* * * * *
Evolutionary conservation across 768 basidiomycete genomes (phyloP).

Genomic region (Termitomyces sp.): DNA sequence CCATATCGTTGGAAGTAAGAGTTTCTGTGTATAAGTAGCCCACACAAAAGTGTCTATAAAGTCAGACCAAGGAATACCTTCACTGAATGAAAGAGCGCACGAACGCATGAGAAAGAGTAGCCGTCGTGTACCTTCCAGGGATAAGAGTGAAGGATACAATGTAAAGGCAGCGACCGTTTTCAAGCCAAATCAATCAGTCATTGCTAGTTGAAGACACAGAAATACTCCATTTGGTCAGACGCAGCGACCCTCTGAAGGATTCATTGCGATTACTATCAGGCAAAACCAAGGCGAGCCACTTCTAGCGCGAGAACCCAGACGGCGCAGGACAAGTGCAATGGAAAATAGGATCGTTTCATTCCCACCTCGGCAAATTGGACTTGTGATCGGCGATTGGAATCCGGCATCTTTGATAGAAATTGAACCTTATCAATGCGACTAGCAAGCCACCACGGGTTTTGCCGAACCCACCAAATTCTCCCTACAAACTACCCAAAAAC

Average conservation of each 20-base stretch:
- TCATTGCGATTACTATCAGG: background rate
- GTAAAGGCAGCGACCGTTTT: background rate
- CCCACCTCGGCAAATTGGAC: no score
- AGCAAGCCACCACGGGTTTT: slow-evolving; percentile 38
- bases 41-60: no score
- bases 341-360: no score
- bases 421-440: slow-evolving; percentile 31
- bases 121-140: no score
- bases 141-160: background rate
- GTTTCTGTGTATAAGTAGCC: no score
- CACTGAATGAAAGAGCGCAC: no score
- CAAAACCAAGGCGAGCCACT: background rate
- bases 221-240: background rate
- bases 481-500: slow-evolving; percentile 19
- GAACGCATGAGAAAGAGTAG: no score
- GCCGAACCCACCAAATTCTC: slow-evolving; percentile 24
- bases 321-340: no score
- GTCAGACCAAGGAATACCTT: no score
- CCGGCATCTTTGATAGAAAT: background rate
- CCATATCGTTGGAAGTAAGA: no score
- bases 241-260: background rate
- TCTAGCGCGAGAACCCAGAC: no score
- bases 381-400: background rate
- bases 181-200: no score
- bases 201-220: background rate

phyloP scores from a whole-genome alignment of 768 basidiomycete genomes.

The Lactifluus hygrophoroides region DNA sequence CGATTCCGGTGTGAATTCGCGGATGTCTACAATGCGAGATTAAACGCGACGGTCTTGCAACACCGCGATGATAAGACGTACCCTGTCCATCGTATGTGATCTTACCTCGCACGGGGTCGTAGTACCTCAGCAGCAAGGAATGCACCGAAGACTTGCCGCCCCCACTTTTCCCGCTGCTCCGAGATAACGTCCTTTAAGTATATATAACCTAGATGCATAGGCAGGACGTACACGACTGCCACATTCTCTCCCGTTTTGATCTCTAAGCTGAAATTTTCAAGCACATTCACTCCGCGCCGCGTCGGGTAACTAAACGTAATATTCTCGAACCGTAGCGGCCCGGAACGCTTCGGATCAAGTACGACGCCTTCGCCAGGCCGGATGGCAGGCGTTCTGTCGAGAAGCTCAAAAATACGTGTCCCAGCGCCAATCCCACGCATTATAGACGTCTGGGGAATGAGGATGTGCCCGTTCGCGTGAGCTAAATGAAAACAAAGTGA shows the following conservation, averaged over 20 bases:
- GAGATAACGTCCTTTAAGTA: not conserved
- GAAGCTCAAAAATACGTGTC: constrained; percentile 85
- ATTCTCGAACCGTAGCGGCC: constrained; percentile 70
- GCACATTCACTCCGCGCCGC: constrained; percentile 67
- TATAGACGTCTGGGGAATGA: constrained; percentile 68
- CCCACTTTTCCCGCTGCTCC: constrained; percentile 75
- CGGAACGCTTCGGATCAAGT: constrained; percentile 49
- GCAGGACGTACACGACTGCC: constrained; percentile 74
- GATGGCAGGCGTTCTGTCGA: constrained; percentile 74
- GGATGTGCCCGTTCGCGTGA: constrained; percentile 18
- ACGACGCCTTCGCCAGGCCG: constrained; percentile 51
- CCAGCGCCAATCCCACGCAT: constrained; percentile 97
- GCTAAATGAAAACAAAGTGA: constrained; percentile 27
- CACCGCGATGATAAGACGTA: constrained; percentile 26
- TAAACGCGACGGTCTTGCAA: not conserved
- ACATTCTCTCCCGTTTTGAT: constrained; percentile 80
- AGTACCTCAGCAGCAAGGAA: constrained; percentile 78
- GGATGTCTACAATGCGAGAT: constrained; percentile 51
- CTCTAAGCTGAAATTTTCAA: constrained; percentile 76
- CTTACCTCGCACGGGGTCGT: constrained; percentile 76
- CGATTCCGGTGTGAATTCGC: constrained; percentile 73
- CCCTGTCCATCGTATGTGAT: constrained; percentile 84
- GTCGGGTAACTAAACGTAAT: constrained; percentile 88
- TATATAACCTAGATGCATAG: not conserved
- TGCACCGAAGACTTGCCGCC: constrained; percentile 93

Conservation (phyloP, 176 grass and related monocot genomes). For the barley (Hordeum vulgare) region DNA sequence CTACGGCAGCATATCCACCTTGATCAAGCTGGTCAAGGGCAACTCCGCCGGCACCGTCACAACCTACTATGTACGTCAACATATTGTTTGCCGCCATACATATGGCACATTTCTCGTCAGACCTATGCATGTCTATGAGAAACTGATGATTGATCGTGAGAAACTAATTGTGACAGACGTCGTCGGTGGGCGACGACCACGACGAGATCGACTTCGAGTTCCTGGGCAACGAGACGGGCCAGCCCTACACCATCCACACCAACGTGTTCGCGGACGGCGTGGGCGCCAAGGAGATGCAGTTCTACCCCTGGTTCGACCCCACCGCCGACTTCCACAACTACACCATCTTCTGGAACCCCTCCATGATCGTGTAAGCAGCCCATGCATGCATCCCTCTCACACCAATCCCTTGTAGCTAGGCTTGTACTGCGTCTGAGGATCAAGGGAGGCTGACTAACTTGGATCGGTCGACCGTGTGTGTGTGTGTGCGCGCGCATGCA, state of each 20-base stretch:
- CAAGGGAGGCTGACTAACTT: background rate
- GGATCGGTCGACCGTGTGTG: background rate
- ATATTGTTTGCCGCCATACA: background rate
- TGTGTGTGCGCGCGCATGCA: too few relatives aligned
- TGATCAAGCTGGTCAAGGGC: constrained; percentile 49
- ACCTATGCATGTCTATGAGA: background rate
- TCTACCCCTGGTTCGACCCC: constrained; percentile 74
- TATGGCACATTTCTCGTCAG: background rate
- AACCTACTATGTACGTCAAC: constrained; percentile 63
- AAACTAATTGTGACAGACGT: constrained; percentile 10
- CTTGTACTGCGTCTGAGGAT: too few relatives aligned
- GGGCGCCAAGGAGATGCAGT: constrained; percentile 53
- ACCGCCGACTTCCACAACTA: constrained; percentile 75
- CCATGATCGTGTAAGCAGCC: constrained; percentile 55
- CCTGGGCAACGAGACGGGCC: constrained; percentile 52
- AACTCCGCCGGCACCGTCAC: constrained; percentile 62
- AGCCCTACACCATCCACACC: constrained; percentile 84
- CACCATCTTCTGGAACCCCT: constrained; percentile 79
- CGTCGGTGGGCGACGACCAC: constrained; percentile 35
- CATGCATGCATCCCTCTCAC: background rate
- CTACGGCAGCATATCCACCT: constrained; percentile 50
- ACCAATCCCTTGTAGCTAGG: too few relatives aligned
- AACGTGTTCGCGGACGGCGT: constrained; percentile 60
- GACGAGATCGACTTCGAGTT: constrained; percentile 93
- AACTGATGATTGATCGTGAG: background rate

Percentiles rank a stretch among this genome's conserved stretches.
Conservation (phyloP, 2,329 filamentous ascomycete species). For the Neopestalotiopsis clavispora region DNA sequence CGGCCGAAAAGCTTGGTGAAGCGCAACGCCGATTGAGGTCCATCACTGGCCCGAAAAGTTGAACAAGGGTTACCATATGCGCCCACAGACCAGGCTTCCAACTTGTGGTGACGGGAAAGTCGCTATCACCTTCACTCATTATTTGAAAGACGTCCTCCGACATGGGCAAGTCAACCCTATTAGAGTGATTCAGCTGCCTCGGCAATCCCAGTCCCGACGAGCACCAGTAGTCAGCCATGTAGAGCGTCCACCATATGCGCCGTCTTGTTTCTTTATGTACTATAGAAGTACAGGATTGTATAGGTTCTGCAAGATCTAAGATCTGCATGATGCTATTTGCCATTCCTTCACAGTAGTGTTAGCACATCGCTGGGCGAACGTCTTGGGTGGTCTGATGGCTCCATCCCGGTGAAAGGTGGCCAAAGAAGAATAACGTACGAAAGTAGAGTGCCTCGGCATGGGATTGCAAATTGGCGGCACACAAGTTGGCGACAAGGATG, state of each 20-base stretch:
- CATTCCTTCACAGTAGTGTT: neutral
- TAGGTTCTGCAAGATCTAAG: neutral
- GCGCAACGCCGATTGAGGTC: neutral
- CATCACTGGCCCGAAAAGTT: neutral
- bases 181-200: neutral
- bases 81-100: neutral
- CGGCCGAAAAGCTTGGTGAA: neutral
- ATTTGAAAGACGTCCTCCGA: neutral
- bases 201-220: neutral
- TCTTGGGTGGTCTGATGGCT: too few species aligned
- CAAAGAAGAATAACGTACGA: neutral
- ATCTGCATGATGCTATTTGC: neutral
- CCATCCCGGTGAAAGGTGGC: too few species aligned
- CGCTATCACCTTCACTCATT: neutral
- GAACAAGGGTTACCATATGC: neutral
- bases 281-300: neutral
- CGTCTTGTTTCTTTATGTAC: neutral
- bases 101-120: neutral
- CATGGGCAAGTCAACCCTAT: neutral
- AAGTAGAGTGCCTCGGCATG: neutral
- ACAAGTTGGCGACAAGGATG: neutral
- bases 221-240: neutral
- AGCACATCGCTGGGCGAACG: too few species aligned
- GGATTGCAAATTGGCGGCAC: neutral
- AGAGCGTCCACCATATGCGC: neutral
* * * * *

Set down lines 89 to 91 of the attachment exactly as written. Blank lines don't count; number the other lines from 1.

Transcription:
- bases 81-100: neutral
- CGGCCGAAAAGCTTGGTGAA: neutral
- ATTTGAAAGACGTCCTCCGA: neutral